RIO GRANDE VALLEY, Texas (ValleyCentral) – ValleyCentral speaks with experts on what to expect as average gas in Texas reaches a record-high.

On Tuesday, AAA Texas announced a new record high for the average cost of unleaded gasoline per gallon and many say they can already feel it.

“It hurts! you feel it,” said one Harlingen man at a gas pump. “I think a lot of people feel it nowadays.”

Local Rio Grande Valley residents at the pump on Tuesday said they have found extra work to compensate for inflation in gas prices.

“Through extra work to afford the bills because the gas prices went up,” said one man.

Others mentioned they see what money they do have has to be fed to the gas pump.

“Especially because I do delivery as a driver so I usually live off tips, so that’s what I usually use for gas,” said another man pumping gas.

A spokesperson for AAA Texas, Daniel Armbruster, said the state average for unleaded gas per gallon rose to $4.07 today.

Meanwhile, the average price for gas in Brownsville is $3.98 and $3.99 in McAllen, according to Armbruster.

“Today we did see several cities in Texas including the state-wide average reach new records that we’ve never seen before, so it will probably be just a few days before south Texas reaches a new record as well,” said Armbruster.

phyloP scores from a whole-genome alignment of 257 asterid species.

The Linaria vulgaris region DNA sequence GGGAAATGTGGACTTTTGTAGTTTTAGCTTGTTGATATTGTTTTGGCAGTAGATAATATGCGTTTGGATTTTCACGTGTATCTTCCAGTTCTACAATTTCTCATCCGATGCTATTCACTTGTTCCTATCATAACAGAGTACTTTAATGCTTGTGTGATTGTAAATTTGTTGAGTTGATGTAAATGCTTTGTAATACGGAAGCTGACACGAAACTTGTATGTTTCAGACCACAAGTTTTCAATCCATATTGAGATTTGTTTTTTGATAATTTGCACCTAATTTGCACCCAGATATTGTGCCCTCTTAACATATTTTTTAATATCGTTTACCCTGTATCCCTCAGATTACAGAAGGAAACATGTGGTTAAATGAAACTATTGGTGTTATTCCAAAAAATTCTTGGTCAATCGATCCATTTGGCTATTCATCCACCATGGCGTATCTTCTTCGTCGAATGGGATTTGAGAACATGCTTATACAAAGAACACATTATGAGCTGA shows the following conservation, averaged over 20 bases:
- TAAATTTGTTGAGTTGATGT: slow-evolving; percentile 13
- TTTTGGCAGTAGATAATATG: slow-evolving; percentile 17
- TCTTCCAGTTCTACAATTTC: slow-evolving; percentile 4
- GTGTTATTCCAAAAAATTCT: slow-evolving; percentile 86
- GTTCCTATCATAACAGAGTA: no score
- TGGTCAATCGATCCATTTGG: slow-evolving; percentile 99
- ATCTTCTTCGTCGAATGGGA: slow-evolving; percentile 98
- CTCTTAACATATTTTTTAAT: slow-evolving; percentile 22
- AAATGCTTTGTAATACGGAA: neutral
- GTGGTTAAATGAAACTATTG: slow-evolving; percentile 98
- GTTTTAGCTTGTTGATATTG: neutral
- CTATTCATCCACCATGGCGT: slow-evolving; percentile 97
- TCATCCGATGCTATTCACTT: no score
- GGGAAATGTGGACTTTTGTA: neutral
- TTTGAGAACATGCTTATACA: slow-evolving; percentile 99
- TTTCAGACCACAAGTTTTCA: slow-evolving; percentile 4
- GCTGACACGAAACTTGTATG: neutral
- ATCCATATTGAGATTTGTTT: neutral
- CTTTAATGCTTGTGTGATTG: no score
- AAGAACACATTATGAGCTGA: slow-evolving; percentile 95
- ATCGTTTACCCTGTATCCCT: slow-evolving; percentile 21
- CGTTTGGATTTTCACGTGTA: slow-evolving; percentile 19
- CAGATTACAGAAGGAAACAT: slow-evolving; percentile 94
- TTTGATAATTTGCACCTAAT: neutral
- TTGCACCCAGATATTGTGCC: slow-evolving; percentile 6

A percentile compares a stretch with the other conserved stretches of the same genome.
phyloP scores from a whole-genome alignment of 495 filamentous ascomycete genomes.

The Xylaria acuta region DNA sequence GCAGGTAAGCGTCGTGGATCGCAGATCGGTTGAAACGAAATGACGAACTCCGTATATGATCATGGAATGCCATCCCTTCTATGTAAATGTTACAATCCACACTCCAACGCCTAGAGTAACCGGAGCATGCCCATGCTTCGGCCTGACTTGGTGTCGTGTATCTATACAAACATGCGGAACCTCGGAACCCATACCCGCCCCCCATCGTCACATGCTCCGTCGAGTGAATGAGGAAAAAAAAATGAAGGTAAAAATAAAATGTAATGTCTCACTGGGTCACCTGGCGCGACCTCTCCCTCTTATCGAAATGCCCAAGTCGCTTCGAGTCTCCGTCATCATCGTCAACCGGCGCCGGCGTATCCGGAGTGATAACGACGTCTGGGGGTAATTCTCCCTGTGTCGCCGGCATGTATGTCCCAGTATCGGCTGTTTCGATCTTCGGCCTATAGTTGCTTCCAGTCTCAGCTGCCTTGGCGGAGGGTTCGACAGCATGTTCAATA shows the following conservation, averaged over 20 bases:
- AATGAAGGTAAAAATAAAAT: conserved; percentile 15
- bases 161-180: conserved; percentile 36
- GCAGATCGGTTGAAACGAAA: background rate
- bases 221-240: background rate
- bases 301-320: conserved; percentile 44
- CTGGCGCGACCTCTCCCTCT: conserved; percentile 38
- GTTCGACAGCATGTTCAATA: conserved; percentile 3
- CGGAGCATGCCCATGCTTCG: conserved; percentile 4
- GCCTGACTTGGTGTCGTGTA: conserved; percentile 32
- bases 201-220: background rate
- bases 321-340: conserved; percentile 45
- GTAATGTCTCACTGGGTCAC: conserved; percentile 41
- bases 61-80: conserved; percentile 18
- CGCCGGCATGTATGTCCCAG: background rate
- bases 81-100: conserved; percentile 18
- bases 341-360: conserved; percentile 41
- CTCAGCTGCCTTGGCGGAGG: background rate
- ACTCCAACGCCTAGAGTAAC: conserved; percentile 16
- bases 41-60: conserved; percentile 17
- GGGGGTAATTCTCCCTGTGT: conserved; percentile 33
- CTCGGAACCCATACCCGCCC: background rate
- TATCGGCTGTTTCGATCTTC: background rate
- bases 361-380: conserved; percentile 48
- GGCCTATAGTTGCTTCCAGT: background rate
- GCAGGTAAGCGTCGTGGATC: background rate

Armbruster added that the world receives most crude oil from Russia, but due to the conflict with Ukraine, the market is volatile.

“So, when you have a country that is a major contributor of crude oil to the global market is taken offline, the concern is where does the supply come from? and that is what investors are looking at,” said Armbruster.

Europe has considered other suppliers though made no official changes.

Meanwhile, the high travel months like the summertime will continue to drive the cost of prices up, said Armbruster.

“But even when the price of crude goes down gas prices are still going up just because of the uncertainty of: where does that supply come from moving forward?” said Armbruster.

Until prices go down, some say they will have to make cut-backs where they can.

“No more just everyday trips to the gas station or the grocery store, or you know I am just stuck at home,” said a Harlingen resident at the pump.